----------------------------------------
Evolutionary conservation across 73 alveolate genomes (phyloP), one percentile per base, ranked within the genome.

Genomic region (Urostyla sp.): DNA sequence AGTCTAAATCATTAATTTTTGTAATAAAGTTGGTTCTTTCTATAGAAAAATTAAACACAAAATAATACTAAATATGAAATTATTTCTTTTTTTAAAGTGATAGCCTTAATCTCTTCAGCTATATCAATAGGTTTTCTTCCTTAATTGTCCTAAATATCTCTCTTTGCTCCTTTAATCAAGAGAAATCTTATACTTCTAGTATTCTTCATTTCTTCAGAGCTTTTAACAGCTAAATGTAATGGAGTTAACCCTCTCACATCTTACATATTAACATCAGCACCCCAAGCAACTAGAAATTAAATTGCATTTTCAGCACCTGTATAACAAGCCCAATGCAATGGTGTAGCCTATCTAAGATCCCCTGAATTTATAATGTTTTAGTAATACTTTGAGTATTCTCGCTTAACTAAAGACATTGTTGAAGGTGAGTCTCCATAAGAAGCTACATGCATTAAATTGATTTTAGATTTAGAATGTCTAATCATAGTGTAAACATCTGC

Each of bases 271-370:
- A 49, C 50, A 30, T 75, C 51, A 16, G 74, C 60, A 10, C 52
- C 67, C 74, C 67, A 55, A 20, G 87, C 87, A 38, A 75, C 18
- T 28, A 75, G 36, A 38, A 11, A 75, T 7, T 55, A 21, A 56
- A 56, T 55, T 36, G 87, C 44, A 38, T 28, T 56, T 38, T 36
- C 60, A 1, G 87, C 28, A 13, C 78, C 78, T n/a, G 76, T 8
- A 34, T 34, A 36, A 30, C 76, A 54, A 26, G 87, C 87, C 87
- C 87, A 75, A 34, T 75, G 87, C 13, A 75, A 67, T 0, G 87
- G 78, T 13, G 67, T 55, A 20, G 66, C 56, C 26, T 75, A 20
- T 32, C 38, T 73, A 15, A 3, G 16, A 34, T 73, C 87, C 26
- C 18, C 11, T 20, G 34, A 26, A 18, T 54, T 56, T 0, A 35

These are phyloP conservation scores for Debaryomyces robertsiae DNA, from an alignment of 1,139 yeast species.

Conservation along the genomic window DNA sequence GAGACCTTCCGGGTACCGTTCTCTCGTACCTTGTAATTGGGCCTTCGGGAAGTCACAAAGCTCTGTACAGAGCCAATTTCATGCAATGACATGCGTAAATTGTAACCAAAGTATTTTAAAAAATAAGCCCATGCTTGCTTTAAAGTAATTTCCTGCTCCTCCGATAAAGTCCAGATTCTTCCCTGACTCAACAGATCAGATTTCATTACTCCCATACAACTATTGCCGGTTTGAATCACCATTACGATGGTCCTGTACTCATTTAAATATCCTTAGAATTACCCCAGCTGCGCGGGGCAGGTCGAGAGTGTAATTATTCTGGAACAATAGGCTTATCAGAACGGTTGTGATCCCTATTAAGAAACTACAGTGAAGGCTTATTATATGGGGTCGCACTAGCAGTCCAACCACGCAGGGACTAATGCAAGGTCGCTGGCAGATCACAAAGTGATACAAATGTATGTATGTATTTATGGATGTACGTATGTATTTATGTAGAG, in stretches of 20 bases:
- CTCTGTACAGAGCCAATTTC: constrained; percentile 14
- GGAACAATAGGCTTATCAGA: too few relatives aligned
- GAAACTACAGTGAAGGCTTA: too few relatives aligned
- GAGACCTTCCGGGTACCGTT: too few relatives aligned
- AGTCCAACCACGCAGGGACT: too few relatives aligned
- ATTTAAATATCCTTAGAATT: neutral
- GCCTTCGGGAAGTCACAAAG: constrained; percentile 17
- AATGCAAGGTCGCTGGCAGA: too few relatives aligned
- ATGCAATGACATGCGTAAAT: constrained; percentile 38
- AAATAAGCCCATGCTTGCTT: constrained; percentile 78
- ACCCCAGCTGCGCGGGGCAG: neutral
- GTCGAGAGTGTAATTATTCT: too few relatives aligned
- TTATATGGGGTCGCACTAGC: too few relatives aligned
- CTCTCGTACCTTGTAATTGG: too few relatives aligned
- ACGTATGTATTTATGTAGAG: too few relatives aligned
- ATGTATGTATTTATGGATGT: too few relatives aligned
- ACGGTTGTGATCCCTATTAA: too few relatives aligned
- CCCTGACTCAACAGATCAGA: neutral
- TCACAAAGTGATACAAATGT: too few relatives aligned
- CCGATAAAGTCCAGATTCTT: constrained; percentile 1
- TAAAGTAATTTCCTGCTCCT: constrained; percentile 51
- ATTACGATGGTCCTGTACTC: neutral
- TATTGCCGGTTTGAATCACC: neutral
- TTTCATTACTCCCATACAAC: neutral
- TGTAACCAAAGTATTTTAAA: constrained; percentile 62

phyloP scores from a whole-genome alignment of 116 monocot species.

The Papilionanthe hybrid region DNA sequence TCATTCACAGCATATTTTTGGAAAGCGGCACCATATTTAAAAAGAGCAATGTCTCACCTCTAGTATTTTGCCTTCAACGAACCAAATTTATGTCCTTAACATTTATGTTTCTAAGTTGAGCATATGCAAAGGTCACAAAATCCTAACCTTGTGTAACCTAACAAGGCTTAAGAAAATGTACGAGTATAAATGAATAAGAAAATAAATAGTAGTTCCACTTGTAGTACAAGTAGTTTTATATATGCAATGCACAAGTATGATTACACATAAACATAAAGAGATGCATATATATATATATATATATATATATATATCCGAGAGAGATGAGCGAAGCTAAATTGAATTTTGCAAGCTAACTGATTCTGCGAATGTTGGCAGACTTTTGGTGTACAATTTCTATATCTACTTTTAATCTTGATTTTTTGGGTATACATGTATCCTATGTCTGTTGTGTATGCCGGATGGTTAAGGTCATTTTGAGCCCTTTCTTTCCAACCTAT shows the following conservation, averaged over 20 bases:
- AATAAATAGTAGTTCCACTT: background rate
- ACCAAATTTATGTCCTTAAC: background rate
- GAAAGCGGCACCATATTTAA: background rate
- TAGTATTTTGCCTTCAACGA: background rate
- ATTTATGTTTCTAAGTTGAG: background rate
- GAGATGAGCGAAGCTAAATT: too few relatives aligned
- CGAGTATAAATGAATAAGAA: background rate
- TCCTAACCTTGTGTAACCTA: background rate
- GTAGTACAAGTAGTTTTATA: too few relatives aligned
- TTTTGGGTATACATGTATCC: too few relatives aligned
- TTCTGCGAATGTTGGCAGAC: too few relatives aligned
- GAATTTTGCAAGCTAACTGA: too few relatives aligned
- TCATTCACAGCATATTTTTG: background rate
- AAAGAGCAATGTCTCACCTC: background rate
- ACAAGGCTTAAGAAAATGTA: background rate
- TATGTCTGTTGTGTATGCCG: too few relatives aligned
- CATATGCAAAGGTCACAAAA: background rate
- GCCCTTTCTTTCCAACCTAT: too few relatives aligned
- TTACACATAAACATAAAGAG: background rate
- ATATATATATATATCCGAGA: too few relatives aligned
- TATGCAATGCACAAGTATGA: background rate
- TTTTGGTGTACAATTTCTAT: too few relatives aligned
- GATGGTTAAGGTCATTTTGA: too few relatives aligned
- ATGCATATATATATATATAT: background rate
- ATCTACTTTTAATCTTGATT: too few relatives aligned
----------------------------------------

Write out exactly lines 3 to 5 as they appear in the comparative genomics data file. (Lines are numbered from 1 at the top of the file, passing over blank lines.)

Each of bases 271-370:
- A 49, C 50, A 30, T 75, C 51, A 16, G 74, C 60, A 10, C 52
- C 67, C 74, C 67, A 55, A 20, G 87, C 87, A 38, A 75, C 18